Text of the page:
If your phone is sending calls to voicemail before you can get to it, you can actually adjust how long it rings before going to voicemail. Here’s how to do it.
It’s a bit different for everyone, depending on your carrier. Sprint, it seems, does not offer this option, but the other major US carriers do. Here’s how to change your ring delay for AT&T, T-Mobile, and Verizon.
AT&T and T-Mobile
AT&T and T-Mobile both use the same method, which lets you change the number of rings right from your phone. To do it:
- Dial *#61# from your phone. Tap Send.
- You should see a new screen that displays a bunch of information about what’s getting forwarded. You should see a line under “Voice Call Forwarding” that says “Forwards to +11234567890” (where 11234567890 is an eleven digit phone number, likely different from your phone number). Write down this number and tap Dismiss.
- Now, dial **61*+11234567890*11*XX# and hit Send, where 11234567890 is the number that you found in step two and XX is the number of seconds you want to wait until voicemail picks up. You can set it in increments of 5, where 30 seconds is the maximum.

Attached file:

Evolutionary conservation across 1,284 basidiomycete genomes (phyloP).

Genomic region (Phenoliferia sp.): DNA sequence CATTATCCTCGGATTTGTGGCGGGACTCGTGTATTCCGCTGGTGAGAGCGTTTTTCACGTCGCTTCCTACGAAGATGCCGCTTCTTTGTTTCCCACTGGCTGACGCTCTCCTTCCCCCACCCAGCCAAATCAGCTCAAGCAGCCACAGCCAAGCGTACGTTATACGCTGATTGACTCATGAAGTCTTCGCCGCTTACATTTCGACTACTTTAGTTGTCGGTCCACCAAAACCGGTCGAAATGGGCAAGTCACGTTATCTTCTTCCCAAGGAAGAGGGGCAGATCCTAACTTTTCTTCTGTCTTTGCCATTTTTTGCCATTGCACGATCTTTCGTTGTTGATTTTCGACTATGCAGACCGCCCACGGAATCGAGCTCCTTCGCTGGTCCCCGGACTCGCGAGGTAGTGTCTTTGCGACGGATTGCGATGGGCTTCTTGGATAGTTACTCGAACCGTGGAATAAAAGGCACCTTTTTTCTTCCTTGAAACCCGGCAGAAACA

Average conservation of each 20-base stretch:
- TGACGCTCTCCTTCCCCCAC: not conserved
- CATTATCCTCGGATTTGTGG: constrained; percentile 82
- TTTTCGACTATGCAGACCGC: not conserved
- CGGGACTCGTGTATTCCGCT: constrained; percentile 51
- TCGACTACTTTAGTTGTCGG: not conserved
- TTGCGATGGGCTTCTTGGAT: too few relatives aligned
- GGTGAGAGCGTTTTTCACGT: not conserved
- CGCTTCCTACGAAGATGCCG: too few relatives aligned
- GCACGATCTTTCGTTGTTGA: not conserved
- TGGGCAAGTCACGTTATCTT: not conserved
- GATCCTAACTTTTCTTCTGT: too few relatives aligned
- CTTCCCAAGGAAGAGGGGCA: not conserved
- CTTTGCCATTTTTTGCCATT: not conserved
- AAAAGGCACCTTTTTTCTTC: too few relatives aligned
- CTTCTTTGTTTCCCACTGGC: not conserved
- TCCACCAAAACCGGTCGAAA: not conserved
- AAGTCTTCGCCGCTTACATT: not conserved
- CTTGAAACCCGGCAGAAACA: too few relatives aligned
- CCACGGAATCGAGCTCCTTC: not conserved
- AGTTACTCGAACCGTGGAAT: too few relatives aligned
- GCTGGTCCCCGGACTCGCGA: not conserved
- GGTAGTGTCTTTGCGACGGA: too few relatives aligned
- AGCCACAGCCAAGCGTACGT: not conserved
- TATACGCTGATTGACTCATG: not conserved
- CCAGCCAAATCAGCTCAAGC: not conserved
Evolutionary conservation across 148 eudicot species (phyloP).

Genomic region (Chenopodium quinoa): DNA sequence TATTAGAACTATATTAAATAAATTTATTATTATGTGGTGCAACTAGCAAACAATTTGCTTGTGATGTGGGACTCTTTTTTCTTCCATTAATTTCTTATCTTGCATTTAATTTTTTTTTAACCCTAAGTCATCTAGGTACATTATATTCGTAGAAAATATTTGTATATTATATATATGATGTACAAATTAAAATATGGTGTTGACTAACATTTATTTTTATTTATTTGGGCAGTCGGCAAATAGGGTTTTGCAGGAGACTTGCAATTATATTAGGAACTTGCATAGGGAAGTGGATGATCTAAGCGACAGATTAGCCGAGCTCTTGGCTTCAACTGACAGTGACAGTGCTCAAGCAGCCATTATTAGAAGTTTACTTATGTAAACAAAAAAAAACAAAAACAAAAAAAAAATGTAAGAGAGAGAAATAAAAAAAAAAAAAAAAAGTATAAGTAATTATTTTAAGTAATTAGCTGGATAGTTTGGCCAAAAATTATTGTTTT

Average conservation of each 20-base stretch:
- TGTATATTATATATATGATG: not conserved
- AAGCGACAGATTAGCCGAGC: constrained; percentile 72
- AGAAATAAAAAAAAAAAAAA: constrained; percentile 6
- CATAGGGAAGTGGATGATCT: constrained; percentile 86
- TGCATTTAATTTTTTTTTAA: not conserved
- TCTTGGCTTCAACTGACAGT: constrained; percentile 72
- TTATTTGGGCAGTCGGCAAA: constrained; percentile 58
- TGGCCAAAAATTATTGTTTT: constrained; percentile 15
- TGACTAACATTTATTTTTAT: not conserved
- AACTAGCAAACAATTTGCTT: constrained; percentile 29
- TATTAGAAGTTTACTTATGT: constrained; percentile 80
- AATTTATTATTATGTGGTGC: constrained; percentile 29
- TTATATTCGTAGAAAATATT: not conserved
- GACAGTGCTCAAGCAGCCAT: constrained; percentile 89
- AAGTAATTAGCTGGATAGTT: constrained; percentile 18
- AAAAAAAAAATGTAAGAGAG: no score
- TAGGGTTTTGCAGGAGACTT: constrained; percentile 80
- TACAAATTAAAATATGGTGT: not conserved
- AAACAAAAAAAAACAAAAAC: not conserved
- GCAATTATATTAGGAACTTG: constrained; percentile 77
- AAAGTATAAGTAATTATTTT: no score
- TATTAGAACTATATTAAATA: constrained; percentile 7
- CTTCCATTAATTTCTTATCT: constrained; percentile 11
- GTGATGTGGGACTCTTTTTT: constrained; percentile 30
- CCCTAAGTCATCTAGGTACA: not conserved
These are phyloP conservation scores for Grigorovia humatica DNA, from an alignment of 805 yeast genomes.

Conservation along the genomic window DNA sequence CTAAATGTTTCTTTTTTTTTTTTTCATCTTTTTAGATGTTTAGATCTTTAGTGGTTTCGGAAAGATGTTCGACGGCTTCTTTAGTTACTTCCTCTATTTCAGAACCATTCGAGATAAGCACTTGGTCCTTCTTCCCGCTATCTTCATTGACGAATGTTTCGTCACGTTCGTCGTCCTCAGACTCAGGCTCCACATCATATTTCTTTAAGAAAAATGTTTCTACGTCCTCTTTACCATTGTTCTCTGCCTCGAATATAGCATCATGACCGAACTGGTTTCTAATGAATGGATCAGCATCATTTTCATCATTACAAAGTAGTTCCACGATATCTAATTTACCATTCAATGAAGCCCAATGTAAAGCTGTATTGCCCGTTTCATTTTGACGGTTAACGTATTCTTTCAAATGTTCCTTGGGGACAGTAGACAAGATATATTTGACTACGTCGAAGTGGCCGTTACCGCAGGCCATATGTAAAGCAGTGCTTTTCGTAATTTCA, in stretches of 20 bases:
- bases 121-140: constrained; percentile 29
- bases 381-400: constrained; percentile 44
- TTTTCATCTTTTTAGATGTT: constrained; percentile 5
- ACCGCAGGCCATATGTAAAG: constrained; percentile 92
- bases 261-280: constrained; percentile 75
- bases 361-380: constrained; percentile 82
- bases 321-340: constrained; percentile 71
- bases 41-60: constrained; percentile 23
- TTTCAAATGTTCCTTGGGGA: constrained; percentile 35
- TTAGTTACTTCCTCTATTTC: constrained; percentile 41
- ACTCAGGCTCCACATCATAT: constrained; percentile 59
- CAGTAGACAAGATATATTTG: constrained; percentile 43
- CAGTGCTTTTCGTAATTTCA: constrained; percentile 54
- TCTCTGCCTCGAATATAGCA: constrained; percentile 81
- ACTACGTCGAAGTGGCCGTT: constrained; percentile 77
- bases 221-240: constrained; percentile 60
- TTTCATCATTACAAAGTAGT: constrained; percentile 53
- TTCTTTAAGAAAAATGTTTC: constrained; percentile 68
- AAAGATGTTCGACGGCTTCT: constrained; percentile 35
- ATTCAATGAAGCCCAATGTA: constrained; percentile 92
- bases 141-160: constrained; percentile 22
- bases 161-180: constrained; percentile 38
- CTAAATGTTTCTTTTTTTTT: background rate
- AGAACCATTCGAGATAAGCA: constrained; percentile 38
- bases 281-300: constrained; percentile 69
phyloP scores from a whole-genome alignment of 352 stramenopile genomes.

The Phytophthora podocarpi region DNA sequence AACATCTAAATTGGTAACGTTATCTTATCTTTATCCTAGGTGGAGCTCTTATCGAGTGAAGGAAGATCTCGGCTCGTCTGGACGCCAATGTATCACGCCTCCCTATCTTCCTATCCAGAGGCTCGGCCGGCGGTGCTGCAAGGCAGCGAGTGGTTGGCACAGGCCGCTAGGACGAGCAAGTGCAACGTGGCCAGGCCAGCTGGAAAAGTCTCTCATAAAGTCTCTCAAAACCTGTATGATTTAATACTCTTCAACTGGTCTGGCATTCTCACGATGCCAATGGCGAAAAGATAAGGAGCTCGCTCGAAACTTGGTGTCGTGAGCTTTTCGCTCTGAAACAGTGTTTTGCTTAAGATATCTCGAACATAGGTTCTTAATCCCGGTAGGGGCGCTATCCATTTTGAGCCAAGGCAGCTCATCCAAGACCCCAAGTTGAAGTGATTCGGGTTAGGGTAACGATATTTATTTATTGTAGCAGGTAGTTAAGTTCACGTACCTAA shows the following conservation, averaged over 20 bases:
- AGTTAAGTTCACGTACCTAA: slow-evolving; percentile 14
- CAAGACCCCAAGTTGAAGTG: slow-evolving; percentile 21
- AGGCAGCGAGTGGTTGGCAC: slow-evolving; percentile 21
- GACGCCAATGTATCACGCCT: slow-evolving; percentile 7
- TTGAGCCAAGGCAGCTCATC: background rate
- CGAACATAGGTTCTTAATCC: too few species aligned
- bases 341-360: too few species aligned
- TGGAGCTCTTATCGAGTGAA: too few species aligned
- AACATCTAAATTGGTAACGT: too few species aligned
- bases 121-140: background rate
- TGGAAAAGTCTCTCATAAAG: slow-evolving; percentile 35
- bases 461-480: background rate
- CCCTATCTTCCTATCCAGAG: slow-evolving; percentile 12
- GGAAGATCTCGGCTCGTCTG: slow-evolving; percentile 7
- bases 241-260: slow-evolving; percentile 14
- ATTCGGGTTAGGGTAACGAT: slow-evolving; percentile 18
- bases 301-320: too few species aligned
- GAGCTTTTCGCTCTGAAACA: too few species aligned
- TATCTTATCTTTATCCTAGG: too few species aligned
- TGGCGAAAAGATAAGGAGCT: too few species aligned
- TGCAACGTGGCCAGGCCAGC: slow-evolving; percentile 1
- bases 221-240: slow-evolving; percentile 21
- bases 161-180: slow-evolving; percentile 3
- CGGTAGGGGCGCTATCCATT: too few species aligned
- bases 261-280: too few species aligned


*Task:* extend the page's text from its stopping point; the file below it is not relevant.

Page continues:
After you hang up that call, you can have someone call your phone and see if it worked. On some phones, you can dial *#61# again and see how long it’s delaying your calls, but our test phone (the iPhone) did not show this information.
Alternatively, you should be able to call AT&T or T-Mobile customer service and have them change it from their end, if you’re uncomfortable doing it yourself.
Verizon, unfortunately, does not offer this menu like AT&T and T-Mobile do. To change your ring delay on Verizon, you’ll need to call customer service on your phone (by dialing *611) and asking them to help you out. The other caveat with Verizon, from what we could find in our research, is that your mileage could vary depending on where you are in the country. Sometimes, you’ll be able to extend your delay all the way to 40 seconds, where other areas may have a smaller maximum, or not allow you to change it at all. Of course, it’s a quick call to make, especially with ourstep-by-step guide to getting good customer service, so it’s well worth a shot.
[source: http://lifehacker.com/5878635/change-how-long-your-phone-rings-before-sending-calls-to-voicemail ]